Thirty-eight years ago, the Riedler brothers set off on a cross-country bicycle trek, a sorta send-off for Scott who was heading to Dartmouth College. It was 1974 and Scott wanted a “last fling” (as it was reported in an August 1974 story published in the La Jolla Light) before he embarked on the next stage of his young life.
That last fling proved not to be a final chapter in the brothers’ exploration on two wheels.
That trip, nearly four decades ago, was only the beginning of what has become a family tradition.
Earlier this summer, Scott was joined once again by his brothers Mark, Tim and Alan as the foursome set out to conquer Yellowstone National Park, cycling 700 miles through Montana, Wyoming and into the smoke-filled mountains of Idaho.
“It was a great way to see Yellowstone because you’re going slow enough where you can look around and take it all in,” said Mark, a dentist in North Park. “It’s just the best.”
Along the mountain roads the group biked summits nearly 11,000 feet along Beartooth Highway, dodged herds of bison, hiked the Grand Tetons near Jackson, Wyo., crossed the Continental Divide and saw the wildfires near Stanley, Idaho.
During the past 12 years, the foursome has completed five bicycle trips that include rides through Oregon, Northern California, Utah, Colorado, Arizona and New Mexico.
“When I was a kid I initially got the idea of riding across the country after graduation and I got my brothers to come with me,” said Scott, a neurologist at Sharp Rees-Stealy Medical Group. “And ever since then, we got back into the routine of riding once a week on the weekends, every Sunday morning at the crack of dawn.”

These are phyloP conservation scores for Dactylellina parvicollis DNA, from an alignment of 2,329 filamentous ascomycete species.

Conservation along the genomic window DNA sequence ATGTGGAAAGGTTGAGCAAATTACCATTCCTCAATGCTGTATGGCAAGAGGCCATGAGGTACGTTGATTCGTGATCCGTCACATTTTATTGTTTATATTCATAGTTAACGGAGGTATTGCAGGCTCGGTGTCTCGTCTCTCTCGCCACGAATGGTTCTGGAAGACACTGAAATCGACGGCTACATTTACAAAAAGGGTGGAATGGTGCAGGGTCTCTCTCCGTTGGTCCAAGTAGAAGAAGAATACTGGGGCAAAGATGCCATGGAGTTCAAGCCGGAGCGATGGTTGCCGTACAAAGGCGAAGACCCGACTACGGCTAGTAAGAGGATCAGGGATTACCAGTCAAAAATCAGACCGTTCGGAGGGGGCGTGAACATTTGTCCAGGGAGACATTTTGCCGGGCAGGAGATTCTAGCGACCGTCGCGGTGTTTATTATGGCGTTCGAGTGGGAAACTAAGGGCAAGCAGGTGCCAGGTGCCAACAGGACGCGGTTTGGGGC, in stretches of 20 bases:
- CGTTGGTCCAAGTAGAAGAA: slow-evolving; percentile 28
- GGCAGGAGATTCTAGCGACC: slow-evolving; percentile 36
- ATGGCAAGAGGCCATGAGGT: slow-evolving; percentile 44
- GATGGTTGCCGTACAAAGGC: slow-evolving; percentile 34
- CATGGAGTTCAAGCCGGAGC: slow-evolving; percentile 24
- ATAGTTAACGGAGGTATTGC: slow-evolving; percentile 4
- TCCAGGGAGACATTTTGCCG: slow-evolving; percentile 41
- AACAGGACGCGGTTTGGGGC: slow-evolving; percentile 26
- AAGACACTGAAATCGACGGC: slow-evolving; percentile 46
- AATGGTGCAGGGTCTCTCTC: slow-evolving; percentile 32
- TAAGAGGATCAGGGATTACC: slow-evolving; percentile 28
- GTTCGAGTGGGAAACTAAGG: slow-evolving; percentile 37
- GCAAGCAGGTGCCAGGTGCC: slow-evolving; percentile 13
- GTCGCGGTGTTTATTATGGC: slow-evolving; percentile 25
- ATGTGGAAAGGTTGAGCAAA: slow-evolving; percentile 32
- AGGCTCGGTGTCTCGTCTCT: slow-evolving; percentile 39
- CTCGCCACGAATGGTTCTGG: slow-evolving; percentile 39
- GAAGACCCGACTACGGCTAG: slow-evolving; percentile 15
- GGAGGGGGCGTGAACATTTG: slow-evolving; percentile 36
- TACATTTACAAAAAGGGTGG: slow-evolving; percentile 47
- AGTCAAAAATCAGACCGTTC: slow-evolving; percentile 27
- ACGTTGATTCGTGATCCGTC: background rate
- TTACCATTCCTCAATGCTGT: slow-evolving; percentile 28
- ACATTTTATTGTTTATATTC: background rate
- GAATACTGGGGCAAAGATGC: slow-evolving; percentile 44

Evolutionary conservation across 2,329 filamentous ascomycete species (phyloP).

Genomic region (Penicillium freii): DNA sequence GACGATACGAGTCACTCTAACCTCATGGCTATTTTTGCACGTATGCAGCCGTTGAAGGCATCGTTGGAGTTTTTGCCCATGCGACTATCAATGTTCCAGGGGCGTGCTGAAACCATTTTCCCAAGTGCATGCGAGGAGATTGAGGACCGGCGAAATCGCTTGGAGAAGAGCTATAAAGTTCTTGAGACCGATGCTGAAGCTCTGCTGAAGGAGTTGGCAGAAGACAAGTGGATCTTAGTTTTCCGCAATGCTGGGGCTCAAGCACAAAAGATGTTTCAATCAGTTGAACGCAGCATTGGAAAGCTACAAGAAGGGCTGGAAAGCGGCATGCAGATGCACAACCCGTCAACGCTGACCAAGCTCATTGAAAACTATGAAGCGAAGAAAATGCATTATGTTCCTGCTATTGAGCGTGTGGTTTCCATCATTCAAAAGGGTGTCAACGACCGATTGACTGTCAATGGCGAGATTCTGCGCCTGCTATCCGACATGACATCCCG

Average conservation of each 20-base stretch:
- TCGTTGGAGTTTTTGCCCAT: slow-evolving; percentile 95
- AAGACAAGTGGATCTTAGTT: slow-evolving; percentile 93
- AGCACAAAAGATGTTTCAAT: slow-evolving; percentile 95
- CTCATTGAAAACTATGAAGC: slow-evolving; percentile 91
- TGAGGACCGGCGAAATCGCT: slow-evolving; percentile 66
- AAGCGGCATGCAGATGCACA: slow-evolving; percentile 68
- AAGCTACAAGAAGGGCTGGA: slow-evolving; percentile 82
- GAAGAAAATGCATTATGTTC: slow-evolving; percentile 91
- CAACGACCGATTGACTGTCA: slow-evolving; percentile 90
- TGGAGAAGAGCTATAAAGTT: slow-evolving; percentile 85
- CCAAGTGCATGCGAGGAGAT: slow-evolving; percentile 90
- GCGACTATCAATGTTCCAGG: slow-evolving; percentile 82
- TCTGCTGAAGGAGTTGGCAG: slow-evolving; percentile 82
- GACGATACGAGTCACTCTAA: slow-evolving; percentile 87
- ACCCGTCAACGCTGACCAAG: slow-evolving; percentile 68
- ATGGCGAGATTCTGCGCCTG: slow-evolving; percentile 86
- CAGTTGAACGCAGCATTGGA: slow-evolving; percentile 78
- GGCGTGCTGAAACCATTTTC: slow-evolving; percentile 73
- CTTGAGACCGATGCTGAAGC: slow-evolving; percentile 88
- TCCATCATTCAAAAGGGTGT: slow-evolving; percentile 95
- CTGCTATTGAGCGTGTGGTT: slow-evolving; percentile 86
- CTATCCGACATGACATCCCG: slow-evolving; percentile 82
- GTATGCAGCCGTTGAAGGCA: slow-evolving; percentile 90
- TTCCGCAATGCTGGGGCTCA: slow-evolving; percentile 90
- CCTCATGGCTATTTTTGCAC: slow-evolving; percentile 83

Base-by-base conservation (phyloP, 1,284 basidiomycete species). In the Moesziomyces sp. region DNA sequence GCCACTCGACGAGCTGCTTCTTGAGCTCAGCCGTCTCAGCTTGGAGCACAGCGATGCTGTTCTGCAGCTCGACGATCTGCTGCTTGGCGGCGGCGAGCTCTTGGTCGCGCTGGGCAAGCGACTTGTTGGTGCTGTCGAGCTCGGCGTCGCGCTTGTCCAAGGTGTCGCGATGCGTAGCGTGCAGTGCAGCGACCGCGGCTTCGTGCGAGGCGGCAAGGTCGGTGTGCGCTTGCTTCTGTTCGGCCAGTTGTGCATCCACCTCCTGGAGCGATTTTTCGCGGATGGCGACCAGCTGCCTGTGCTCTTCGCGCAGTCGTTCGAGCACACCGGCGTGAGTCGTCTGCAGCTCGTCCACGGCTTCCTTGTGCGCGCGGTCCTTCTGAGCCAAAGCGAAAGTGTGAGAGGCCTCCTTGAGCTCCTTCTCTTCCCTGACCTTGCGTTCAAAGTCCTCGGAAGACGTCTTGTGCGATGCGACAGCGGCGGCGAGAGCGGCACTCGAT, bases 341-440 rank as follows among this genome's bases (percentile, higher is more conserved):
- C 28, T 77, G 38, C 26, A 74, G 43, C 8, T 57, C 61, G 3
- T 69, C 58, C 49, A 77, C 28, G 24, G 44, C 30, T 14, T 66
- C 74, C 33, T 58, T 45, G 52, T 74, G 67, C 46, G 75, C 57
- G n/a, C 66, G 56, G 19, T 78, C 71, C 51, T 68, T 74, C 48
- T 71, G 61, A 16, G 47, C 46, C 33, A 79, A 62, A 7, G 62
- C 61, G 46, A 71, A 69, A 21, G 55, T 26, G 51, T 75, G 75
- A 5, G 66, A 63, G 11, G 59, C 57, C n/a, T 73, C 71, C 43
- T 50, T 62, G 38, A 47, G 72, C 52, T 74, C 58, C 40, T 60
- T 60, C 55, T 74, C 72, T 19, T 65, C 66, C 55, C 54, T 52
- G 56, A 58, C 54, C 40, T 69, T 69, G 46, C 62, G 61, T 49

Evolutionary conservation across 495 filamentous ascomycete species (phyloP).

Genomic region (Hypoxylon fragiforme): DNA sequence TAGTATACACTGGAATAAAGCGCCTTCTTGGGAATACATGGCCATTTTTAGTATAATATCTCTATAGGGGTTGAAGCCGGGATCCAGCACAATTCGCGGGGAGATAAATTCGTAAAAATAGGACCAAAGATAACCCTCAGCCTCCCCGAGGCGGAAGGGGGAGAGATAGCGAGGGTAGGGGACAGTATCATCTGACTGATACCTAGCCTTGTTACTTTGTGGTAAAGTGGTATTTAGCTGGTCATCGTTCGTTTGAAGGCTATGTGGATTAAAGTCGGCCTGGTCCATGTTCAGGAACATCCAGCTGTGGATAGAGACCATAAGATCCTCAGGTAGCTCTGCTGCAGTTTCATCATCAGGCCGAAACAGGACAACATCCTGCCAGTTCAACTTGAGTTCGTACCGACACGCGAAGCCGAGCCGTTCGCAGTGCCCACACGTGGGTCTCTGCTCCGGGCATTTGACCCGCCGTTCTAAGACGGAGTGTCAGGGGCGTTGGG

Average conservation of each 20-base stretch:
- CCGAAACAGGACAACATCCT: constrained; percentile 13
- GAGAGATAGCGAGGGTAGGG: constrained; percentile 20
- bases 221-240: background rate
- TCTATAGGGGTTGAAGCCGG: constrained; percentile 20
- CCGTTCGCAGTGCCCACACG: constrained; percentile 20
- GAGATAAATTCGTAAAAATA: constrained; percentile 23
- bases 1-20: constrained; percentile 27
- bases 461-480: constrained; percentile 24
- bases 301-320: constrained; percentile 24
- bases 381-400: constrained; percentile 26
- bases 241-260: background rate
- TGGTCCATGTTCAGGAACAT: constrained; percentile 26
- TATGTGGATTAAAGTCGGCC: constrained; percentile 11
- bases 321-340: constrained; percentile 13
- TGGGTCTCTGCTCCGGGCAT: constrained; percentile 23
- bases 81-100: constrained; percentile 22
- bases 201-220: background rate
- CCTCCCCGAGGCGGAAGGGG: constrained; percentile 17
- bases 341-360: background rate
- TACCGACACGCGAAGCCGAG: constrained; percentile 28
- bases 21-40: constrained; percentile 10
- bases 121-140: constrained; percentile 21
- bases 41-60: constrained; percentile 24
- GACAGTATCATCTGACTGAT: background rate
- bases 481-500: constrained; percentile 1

The brothers also take one big bike trip every few years, plus a biking excursions that also double as a reunion for the Riedlers. Tim, who is an attorney in Moscow with USAID, only makes it back to La Jolla every few years. So what else would four brothers want to do to catch up?
“It’s kinda to celebrate when Tim comes home,” said Alan Riedler, the youngest of the four brothers. “It’s to do something together. It seems like a natural thing to do.”
Bicycling for the Riedlers is about as natural as hearing the waves crash at WindanSea. The Rielders relocated to La Jolla from La Mesa in the late 1960s and grew up on Skylark Drive. Biking and skateboarding up steep hills was normal. It was something they did every day going to school or delivering newspapers to the rest of the community.
“It was definitely a hill to go anywhere on our bikes,” Scott said. “Ravenswood Road is one of the steepest hills in San Diego and we would ride up it every morning.”
They may not have know it then, but biking up the hills of La Jolla provided the necessary training for biking across the byways of the western United States.
The current trip for the Rielders, which started in Red Lodge, Mont., on the outskirts of Yellowstone, was about as successful as it could have been. There were few setbacks, but a couple challenges along the way with headwinds and a herd of bison.